2014 Annual Point in Time Count:
Veterans’ Homelessness Down 17 Percent
Total number of homeless remained stable, and homeless families increased
Hartford (May 16, 2014)
Connecticut is making significant strides forward in its goal to eliminate homelessness among veterans by 2015, but the state’s overall homeless population has not decreased in the last year, according to the results of the 2014 Connecticut Point in Time count. In addition, the number of homeless families increased in the last year, up 4.5 percent.
On the night of Jan. 29, 2014, when the statewide count was done, 3,571 people were in emergency shelters and similar facilities – nearly level with the count of sheltered homeless in 2013. The good news is that 221 total veterans were counted – a 17% decrease in the sheltered veteran population compared to 2013, and a 38% decrease since 2009.
The 2014 Connecticut Point-in-Time count (CT PIT 2014) marks Connecticut’s eighth annual count coordinated at a statewide level by the Connecticut Coalition
to End Homelessness (CCEH). CCEH conducted CT PIT 2014 on Wednesday, Jan. 29, 2014.
Under the count’s federal guidelines, this year it included only those adults and children who were homeless in emergency shelters, transitional housing programs, and domestic violence shelters. The “unsheltered count,” which CCEH leads in Connecticut every other year, includes a street count of adults and children living in places unfit for human habitations such as abandoned buildings and under bridges. The CT PIT 2015 will be the next unsheltered count of the homeless in Connecticut.
“There is great progress in Connecticut toward ending veteran homelessness,” said CCEH Executive Director Lisa Tepper Bates, “but there is more to be done to help families and singles in the general homeless population.”
On the night of Jan. 29, 2014 in Connecticut:
- TOTAL HOMELESS POPULATION 2014 UNCHANGED FROM 2013: 3,571 people were in emergency shelters and similar facilities – nearly level with the count of sheltered homeless in 2013.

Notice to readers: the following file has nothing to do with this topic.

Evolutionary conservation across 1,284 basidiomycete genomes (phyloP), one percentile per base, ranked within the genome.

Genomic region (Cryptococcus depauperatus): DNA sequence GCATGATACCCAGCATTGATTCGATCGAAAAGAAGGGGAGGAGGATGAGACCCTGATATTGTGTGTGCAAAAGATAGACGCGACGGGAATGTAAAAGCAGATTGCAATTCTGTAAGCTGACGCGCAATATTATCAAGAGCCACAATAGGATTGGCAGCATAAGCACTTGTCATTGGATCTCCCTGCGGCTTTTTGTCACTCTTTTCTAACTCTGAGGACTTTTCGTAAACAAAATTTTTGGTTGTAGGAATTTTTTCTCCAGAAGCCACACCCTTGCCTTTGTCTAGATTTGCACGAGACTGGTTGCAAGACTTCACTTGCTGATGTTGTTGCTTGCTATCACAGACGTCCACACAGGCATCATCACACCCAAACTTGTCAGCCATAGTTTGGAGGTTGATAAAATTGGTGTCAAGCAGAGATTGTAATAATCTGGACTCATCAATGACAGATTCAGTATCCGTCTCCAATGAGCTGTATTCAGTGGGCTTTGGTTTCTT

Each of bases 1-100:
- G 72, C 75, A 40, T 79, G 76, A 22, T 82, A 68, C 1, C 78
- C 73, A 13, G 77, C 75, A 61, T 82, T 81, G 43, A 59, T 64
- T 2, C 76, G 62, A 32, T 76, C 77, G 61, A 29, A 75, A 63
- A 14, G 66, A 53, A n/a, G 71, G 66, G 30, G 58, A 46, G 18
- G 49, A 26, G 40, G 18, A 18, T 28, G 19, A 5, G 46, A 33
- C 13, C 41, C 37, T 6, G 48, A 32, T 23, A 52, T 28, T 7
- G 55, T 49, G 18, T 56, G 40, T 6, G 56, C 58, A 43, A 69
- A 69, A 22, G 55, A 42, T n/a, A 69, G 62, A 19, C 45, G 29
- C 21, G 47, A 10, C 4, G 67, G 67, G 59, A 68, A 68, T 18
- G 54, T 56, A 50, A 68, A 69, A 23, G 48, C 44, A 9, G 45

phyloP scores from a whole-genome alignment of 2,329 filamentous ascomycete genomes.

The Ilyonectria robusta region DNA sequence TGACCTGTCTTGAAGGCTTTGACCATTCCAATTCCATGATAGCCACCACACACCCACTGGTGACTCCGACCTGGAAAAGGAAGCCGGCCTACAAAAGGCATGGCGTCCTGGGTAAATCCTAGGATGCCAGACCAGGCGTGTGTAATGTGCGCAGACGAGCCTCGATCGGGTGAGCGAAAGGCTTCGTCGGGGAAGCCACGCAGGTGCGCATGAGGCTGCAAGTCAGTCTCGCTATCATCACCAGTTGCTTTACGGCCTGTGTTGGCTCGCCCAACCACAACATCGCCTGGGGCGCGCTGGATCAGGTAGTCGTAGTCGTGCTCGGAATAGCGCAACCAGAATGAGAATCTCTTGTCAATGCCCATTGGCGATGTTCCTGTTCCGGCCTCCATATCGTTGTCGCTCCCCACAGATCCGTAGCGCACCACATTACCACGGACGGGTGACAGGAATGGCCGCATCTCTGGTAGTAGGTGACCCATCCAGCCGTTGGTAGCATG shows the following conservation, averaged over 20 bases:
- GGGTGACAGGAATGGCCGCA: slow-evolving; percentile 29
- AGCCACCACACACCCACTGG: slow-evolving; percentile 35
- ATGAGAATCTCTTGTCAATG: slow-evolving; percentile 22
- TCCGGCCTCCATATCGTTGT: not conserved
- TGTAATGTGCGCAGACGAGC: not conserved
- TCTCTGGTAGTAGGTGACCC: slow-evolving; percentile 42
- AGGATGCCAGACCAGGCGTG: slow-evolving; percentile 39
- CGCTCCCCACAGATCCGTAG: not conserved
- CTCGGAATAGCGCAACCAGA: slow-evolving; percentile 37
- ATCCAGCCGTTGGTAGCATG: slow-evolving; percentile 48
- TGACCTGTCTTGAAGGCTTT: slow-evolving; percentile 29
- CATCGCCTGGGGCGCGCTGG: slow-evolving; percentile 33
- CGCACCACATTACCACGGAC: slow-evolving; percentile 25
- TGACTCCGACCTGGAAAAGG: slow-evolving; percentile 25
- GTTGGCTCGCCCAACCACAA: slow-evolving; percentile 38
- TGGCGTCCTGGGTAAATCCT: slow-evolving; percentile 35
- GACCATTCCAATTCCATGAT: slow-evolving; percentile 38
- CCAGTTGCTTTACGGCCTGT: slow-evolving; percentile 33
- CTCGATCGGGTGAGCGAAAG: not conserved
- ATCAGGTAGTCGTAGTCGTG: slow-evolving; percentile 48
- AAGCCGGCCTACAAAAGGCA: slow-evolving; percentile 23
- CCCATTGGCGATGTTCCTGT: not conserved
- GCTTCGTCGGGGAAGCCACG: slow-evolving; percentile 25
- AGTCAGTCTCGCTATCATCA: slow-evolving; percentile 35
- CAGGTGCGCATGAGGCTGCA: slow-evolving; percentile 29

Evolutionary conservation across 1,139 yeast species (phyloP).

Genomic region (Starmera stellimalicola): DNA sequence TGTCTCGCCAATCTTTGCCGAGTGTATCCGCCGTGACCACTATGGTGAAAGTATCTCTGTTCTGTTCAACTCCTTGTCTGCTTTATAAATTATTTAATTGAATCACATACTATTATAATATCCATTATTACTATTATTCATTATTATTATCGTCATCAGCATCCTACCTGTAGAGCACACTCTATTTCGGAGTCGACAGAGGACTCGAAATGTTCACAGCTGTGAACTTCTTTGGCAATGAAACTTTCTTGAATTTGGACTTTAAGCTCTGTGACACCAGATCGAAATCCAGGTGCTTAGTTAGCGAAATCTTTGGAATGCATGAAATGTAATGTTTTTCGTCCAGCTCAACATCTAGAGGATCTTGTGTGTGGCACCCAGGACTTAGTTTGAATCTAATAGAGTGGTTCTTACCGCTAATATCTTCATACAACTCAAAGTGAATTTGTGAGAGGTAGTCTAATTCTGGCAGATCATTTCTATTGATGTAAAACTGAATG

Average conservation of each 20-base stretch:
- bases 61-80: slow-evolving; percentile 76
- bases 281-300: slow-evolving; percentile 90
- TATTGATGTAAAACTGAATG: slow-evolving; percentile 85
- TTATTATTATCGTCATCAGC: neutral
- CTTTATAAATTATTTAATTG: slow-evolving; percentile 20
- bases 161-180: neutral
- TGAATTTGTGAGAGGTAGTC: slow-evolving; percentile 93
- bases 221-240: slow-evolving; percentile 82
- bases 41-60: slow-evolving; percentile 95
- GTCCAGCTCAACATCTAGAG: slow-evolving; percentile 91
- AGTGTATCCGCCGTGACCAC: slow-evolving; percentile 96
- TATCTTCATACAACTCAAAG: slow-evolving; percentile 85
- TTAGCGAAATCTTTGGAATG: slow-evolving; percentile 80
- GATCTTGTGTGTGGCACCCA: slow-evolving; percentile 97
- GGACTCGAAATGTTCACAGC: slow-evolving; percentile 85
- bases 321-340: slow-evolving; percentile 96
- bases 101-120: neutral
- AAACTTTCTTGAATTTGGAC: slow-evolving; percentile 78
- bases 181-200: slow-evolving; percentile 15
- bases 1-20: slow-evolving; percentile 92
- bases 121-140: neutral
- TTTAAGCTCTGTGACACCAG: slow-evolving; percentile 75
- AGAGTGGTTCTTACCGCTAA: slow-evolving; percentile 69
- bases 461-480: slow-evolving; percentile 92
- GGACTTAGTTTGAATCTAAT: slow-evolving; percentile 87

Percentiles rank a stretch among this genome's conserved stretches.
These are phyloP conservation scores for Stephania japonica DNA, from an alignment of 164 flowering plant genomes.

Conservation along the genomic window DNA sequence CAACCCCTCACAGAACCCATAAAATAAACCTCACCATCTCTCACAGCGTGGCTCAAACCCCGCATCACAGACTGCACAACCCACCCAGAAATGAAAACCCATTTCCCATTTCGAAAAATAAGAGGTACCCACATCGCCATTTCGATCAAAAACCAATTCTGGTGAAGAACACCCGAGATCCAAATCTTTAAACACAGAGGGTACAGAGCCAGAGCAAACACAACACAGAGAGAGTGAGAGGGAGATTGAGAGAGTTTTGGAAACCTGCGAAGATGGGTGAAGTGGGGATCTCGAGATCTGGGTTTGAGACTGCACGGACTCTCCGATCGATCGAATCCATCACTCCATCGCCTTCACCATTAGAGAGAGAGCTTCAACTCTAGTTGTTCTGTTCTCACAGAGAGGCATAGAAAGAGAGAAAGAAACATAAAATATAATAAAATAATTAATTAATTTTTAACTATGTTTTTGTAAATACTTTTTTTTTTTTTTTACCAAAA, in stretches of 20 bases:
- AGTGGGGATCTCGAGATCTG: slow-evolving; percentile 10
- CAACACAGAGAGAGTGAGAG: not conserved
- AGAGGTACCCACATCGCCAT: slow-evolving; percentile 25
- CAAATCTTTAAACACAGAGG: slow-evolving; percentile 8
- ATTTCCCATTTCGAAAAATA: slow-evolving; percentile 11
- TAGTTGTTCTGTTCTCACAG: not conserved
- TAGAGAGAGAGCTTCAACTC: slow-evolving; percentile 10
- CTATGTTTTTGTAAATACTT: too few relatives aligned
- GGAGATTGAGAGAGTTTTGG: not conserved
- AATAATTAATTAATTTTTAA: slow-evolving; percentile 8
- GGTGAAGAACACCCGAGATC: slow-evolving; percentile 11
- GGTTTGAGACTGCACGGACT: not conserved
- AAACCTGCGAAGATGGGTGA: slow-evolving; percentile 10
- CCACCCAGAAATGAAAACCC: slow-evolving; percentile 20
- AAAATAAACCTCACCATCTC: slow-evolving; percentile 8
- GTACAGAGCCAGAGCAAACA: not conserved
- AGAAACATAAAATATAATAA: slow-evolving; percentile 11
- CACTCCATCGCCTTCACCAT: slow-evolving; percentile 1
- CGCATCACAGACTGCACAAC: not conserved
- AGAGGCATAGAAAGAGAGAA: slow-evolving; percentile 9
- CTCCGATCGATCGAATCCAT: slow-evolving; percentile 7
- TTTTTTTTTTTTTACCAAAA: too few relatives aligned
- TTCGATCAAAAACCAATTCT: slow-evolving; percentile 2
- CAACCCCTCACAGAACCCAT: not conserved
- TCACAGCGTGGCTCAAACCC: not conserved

- VETERAN HOMELESSNESS CONTINUES TO DECLINE: 221 total VETERANS were counted – a 17% decrease in the sheltered veteran population compared to 2013, and a 38% decrease since 2009.
- MORE PEOPLE ARE IN NEED OF EMERGENCY SHELTER: Emergency Shelters showed a 4% increase in persons sheltered compared to 2013.
- FAMILY HOMELESSNESS INCREASED OVER 2013: 458 FAMILIES were counted in emergency shelters – an increase of 4.5 percent from 2013.
- ONE IN FIVE HOMELESS PEOPLE IS A CHILD: 780 CHILDREN under the age of 18 were homeless – representing 22% of all persons counted.
- DOMESTIC VIOLENCE IS A STRONG CONTRIBUTING FACTOR TO HOMELESSNESS: 14% of the total sheltered adults reported domestic violence as a contributing factor to their homelessness.
Bates said that a strategy known as Rapid Re-‐Housing, which combines housing location services with targeted financial assistance to help people exit shelter and return to permanent housing, is showing good results across the nation in helping reduce homelessness.
“Conn is doing some good work in Rapid Re-‐Housing – we need to expand the volume of that work and bring down the numbers of Connecticut residents experiencing homelessness,” Bates said. At the same time, efforts must continue to identify those who are disabled and homeless for long periods of time, and who require housing subsidy and case management supports to achieve stability.
Since 2005, the U.S. Department of Housing and Urban Development (HUD) has required communities to report the number of people who are homeless in their communities on one night during the last week of January through a national “Point in Time” count. The collection of reliable data is essential to understanding the causes of homelessness and designing effective interventions to end homelessness in Connecticut and across the country.
PIT data for the state of Connecticut and for specific geographic regions can be downloaded from the CCEH website: http://bit.ly/1j2RZVO. For a breakdown of which communities are included in which report, visit: http://bit.ly/1nWXcPu For more information on the Connecticut PIT, visit http://bit.ly/1g2STN6